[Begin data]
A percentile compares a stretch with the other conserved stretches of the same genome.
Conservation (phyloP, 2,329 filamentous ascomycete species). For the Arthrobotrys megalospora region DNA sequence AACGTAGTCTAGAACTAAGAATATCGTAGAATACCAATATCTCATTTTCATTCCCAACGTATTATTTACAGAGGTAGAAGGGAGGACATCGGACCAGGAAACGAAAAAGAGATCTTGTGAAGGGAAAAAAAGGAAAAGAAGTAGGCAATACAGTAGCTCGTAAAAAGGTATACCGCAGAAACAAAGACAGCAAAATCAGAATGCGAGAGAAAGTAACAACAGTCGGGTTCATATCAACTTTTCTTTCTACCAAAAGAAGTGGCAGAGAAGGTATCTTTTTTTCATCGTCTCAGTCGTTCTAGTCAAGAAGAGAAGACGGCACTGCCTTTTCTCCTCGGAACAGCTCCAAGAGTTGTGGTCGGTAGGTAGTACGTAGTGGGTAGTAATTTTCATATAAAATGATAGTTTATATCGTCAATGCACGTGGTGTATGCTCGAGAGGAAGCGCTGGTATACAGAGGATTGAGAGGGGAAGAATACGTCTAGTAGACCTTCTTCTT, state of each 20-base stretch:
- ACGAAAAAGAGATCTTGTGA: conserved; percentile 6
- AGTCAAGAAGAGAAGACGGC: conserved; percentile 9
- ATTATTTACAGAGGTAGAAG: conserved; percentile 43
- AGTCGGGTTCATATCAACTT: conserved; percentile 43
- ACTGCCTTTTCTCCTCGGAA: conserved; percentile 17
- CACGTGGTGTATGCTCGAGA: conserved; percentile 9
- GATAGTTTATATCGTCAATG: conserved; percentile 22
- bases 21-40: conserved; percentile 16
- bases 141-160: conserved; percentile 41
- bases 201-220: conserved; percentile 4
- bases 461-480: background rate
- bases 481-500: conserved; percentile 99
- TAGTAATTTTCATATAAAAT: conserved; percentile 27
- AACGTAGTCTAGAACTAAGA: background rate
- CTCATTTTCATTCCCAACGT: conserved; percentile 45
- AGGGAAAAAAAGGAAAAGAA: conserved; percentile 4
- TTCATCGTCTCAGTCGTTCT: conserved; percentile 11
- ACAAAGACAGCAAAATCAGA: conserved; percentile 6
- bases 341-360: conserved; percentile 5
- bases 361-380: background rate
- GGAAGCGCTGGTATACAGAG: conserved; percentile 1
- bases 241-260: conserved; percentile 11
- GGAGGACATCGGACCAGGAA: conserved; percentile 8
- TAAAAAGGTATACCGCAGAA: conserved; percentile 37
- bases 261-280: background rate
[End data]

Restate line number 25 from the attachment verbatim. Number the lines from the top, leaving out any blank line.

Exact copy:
- GGAGGACATCGGACCAGGAA: conserved; percentile 8